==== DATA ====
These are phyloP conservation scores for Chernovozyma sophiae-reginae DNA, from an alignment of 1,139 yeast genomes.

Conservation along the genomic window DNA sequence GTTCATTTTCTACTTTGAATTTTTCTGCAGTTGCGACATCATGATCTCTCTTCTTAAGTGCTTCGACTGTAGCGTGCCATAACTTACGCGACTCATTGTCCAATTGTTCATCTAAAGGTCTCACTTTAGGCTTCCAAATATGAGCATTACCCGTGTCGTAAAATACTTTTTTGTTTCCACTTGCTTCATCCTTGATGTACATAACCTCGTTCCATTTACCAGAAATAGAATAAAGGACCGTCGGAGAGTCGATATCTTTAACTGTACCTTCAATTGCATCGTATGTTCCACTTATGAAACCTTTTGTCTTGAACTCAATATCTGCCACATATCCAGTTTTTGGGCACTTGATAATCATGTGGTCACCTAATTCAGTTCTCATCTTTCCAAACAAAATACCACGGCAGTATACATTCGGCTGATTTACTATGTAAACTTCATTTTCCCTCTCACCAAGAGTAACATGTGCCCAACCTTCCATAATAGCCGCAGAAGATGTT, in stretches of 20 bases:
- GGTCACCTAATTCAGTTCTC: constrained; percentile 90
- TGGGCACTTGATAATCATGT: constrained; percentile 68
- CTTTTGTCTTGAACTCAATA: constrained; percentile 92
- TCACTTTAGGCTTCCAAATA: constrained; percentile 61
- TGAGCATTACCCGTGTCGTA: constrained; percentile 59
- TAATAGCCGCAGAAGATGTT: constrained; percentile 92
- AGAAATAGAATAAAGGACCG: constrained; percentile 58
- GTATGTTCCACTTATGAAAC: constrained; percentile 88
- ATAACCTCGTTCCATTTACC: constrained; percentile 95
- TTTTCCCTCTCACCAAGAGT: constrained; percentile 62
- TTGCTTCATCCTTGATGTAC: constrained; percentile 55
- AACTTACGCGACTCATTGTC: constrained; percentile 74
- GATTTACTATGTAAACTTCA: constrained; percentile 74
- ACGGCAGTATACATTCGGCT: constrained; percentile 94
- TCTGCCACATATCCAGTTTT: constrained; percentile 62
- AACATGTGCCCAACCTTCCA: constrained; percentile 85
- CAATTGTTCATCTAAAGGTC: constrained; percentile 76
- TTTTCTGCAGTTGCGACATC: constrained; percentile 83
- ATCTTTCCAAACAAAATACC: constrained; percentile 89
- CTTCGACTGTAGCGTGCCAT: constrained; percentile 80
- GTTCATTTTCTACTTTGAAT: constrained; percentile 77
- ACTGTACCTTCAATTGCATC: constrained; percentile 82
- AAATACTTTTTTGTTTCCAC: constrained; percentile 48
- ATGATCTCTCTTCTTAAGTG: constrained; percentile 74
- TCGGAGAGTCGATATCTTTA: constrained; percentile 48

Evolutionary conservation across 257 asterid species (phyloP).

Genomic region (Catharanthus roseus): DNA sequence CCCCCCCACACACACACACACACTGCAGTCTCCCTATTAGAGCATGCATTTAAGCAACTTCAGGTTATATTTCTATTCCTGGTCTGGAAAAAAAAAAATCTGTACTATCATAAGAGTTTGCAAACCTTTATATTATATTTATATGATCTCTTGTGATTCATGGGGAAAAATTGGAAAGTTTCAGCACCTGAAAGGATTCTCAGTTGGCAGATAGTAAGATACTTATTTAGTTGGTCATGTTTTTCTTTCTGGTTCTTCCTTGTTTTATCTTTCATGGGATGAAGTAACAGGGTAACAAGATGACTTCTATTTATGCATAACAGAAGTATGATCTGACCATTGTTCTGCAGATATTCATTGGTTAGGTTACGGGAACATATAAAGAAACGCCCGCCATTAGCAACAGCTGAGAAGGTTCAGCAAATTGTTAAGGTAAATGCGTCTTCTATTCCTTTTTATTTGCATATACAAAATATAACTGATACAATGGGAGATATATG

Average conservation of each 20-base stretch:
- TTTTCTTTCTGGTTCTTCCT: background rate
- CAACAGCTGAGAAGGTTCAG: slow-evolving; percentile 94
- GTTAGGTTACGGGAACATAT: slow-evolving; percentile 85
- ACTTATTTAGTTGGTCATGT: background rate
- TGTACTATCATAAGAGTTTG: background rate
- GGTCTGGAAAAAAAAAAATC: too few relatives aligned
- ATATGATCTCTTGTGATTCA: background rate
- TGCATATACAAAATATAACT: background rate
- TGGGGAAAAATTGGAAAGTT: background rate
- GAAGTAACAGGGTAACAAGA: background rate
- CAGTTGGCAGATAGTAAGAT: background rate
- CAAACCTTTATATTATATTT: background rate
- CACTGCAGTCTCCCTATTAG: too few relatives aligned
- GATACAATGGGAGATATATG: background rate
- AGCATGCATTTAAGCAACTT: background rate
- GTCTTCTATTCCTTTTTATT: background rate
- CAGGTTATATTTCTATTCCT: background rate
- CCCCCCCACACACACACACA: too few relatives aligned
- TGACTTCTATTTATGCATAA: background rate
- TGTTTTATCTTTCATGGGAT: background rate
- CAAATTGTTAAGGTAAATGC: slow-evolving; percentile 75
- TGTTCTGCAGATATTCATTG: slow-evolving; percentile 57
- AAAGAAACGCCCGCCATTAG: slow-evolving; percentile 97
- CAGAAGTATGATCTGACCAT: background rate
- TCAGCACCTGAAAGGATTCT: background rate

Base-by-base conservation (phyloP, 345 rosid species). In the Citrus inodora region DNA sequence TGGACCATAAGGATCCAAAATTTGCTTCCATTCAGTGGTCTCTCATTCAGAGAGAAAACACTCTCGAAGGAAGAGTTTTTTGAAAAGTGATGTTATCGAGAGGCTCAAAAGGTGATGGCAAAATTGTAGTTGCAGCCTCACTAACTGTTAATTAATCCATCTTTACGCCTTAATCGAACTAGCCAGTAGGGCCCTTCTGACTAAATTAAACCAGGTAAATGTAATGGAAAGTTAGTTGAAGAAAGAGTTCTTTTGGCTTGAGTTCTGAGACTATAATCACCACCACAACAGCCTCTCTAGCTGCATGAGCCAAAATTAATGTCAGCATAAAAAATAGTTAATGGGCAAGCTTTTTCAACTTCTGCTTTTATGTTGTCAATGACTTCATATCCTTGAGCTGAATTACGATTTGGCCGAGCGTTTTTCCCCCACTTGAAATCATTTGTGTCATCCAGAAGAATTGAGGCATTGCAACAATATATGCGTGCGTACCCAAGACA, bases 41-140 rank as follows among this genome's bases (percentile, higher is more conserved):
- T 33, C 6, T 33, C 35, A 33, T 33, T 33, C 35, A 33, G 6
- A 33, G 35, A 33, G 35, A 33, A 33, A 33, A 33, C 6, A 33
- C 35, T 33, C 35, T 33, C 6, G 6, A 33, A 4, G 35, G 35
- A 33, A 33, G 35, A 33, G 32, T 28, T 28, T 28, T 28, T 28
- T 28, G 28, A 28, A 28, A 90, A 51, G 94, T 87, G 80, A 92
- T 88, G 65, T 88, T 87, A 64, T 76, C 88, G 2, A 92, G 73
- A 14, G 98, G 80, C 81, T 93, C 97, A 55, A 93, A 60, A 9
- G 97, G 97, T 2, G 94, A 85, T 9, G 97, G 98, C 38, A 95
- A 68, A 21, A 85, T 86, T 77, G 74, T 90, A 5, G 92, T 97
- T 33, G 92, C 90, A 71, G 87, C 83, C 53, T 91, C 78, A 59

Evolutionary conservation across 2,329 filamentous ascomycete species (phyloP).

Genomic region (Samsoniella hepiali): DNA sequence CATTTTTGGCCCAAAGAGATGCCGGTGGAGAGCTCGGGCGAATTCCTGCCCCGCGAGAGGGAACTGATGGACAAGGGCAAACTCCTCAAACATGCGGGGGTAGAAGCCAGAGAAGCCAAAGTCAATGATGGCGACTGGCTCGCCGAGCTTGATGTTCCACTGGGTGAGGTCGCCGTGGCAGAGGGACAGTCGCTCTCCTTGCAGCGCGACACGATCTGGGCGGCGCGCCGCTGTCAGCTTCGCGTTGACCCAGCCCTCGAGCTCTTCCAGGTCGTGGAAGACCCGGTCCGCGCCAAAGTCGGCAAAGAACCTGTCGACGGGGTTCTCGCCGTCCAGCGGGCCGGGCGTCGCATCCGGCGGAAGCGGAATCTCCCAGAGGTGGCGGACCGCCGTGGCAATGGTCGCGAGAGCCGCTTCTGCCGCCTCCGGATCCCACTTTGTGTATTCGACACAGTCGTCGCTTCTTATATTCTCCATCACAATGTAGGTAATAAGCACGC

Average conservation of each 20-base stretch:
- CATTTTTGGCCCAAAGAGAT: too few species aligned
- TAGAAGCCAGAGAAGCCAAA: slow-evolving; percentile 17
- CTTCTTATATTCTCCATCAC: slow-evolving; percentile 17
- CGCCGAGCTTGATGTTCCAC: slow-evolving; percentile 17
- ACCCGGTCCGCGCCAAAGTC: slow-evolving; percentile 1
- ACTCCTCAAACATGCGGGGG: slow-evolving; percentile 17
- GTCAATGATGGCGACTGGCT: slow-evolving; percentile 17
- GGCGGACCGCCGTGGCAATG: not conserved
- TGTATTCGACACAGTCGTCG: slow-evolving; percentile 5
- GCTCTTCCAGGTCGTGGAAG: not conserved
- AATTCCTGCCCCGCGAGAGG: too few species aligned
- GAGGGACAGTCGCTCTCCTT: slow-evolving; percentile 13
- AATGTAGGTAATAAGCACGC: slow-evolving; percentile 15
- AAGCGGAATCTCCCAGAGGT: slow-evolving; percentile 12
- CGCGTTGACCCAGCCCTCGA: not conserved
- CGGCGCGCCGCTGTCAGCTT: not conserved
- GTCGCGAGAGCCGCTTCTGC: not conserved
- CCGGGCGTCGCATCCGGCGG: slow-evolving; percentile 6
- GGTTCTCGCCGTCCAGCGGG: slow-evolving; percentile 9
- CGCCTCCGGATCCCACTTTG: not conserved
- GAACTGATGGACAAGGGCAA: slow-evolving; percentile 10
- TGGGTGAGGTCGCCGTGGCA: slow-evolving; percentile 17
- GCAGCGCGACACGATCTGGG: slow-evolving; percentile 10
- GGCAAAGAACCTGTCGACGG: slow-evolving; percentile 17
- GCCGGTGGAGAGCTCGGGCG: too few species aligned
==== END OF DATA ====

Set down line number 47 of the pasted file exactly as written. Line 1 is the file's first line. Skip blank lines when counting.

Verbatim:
- CAGGTTATATTTCTATTCCT: background rate